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AGO 1957 No. 70 - May 23, 1957
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John J. O'Connell | 1957-1968 | Attorney General of Washington


A deed naming no grantee which is given to a purchaser for a consideration vests equitable title in the purchaser, and the transaction constitutes a taxable sale.  Subsequent delivery of the deed by such purchaser to a third person named as grantee in the deed for consideration is also a taxable sale.

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                                                                   May 23, 1957

Honorable Don J. Clark
Prosecuting Attorney
Yakima County Court House
Yakima, Washington                                                                                                                Cite as:  AGO 57-58 No. 70

Dear Sir:

            You have requested our opinion as to the applicability of the real estate excise tax imposed pursuant to chapter 28.45 RCW upon the following transactions.

            A home owner lists his house with a realtor under an agreement that if the house is not sold within a stipulated time, the realtor himself will purchase the house at an agreed price.  The reason for the realtor's agreement to purchase is that the owner wishes to buy another house listed with the realtor within the stipulated time, and needs the funds obtained from the sale of his house to use as a payment upon the new house.  This is described in the trade, you advise, as a "trade‑in house plan."  If no buyer is obtained for the owner's house, the realtor purchases the owner's house and either uses it for his own purposes or continues to seek a buyer.  In such event the owner executes a deed in blank which is delivered to the realtor who is authorized to insert as grantee the name of the person to whom the realtor sells the house.  At the time the owner executes the deed, he also executes an instrument which sets forth the fact that a deed in blank has been given which authorizes the realtor to insert the grantee's name, and that the owner, by such deed, has divested himself of all interest in the property.  This latter instrument is recorded to give notice of the realtor's interest in the property.

            You inquire whether the tax would apply to the sale of the house to the realtor  [[Orig. Op. Page 2]] and also to the sale by the realtor to the new purchaser.  It is our conclusion that the tax applies to both sales.


            The real estate excise tax is imposed by counties pursuant to authority of the enabling legislation enacted by chapter 11, Laws of 1951, 1st Ex. Sess., as amended.  Chapter 28.45 RCW.  RCW 28.45.050 authorizes imposition of a tax "upon sales of real estate."  Sale, is defined in part by RCW 28.45.010 (1955 Supp.):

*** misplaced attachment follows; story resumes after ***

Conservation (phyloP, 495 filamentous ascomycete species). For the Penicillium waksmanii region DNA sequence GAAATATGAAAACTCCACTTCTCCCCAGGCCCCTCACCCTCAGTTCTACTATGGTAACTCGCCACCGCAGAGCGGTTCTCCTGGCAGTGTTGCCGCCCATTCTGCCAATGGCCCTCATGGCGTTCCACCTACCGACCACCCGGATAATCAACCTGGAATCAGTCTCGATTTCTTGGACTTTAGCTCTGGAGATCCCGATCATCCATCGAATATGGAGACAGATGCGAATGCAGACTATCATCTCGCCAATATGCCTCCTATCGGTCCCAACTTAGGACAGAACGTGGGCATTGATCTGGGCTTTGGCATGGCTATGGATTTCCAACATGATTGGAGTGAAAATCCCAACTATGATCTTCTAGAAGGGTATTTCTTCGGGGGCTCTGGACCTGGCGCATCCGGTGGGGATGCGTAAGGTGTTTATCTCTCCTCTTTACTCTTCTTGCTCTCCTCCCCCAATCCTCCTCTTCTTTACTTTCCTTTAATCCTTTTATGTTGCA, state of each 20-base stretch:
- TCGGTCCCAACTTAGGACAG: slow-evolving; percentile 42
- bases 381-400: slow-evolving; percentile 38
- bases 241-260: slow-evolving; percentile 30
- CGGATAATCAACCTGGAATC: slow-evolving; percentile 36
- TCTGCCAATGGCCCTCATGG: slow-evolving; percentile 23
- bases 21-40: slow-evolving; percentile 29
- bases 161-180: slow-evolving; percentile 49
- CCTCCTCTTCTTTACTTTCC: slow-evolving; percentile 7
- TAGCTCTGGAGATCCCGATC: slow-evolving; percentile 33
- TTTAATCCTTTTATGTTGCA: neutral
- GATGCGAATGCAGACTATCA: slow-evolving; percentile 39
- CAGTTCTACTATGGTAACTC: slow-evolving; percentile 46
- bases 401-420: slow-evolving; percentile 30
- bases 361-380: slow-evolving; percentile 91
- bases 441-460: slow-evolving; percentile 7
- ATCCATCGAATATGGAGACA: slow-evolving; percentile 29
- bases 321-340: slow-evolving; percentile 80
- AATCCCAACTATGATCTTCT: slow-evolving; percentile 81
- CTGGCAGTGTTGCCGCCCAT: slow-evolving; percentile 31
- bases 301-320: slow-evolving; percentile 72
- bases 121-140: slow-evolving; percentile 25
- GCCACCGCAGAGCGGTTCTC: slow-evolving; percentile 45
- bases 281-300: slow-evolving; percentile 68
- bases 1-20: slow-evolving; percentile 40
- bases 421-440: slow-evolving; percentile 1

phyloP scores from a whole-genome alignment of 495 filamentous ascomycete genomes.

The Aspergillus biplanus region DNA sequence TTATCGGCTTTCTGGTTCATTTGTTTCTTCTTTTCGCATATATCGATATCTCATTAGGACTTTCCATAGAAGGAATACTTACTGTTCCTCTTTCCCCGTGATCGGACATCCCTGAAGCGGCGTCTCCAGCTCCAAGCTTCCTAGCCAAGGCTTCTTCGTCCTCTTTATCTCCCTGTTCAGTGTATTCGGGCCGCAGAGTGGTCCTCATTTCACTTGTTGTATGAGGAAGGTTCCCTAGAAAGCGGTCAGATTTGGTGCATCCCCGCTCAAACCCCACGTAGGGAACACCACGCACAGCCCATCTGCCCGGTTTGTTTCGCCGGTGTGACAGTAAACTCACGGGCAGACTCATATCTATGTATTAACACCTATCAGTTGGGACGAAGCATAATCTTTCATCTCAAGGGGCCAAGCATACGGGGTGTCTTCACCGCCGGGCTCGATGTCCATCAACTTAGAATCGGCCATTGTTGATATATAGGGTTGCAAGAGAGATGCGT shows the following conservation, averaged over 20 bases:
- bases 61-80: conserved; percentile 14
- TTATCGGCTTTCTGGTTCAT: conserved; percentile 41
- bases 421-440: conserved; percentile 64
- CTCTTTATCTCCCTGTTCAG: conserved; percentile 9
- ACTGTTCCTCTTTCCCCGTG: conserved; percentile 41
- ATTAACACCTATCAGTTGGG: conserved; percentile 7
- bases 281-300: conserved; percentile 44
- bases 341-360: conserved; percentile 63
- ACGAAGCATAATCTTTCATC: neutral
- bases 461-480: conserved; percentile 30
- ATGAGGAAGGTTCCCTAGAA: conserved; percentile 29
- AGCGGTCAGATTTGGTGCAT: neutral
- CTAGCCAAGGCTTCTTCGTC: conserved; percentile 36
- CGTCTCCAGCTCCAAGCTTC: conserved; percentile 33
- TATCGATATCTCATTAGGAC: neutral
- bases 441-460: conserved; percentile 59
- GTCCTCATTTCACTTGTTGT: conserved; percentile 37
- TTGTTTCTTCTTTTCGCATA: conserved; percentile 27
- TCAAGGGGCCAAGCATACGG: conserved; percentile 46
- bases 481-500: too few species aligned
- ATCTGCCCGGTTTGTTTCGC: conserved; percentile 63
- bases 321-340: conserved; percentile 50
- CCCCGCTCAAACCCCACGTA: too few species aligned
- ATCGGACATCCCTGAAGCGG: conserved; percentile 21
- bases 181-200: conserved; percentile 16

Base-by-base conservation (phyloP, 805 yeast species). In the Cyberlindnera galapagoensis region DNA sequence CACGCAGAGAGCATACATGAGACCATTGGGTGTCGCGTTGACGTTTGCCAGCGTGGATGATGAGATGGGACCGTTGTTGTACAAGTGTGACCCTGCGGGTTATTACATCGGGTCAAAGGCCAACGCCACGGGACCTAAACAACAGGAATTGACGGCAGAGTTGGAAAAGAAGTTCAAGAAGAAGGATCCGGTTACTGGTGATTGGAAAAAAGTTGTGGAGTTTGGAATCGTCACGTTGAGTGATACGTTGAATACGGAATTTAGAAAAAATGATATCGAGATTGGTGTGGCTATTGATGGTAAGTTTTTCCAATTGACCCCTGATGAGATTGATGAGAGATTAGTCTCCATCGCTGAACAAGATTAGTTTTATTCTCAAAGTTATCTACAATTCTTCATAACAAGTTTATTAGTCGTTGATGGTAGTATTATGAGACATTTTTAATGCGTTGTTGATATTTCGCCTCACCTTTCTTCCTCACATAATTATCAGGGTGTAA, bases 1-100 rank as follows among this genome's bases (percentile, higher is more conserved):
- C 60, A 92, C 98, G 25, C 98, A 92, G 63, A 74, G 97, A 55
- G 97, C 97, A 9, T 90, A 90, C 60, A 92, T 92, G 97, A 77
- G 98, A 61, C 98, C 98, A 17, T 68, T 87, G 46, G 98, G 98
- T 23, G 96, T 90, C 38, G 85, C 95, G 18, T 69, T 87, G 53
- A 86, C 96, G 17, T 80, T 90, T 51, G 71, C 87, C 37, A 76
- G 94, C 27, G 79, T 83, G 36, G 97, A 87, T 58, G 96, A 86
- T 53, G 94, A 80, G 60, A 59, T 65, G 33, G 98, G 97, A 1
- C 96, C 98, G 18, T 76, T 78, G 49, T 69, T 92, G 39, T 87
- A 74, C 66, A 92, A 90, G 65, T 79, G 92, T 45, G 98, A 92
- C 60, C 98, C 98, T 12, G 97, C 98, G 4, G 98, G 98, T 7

"* * * have its ordinary meaning and shall include any conveyance, grant, assignment, quitclaim, or transfer of the ownership of or title to real property, including standing timber, or any estate or interest therein for a valuable consideration, and any contract for such conveyance, grant, assignment, quitclaim, or transfer, and any lease with an option to purchase real property, including standing timber, or any estate or interest therein or other contract under which possession of the property is given to the purchaser, or any other person by his direction, which title is retained by the vendor as security for the payment of the purchase price."

            Under this definition, sale includes a transfer of any interest in real estate for a consideration.  Thus, if either of the transactions you have described effects the transfer of any interest, a sale occurs, and the tax applies.

            So far as we can find, our court has never ruled upon what interest, if any, is transferred by the delivery of a deed, blank as to the grantee, but otherwise complete, to a transferee who is authorized by the grantor to insert the name of some person as grantee, but who retains the deed and has not inserted a named grantee.  Our court has decided that such a deed effectively conveys title to the person named as grantee whose name was supplied by a transferee authorized to insert the name.  Clemmons v. McGeer, 63 Wash. 446;Barth v. Barth, 19 Wn. (2d) 543.

            Where the question has been considered, courts have concluded that the one who gives consideration and accepts such a deed blank, receives equitable title to the property.

            "It is thoroughly settled in this state that such a deed [one naming no  [[Orig. Op. Page 3]] grantee] carries to the purchaser the equitable title and lays upon him every obligation which he would have assumed if his name had been written into the blank space."  Gilmore v. Shearer, Iowa, 197 N.W. 631;Hoey v. Ebert, Mich., 258 N.W. 228.  See 175 A.L.R. 1297, and 4 Tiffany, Real Property (3d ed) § 969.

            We conclude that the delivery of the deed to the realtor vests in him at least an equitable title.  When he in turn finds a buyer, and inserts that person's name in the deed, the deed thereupon becomes operative to convey to such buyer the legal title.  At that time the realtor's equitable ownership is merged in the legal title and his recently acquired interest in the property is transferred for a consideration to the buyer.

            Under each transaction an "interest in real estate" passes for a consideration.  Each transaction, consequently, is within the above definition of "sale" and is taxable.

Very truly yours,

Attorney General

Assistant Attorney General

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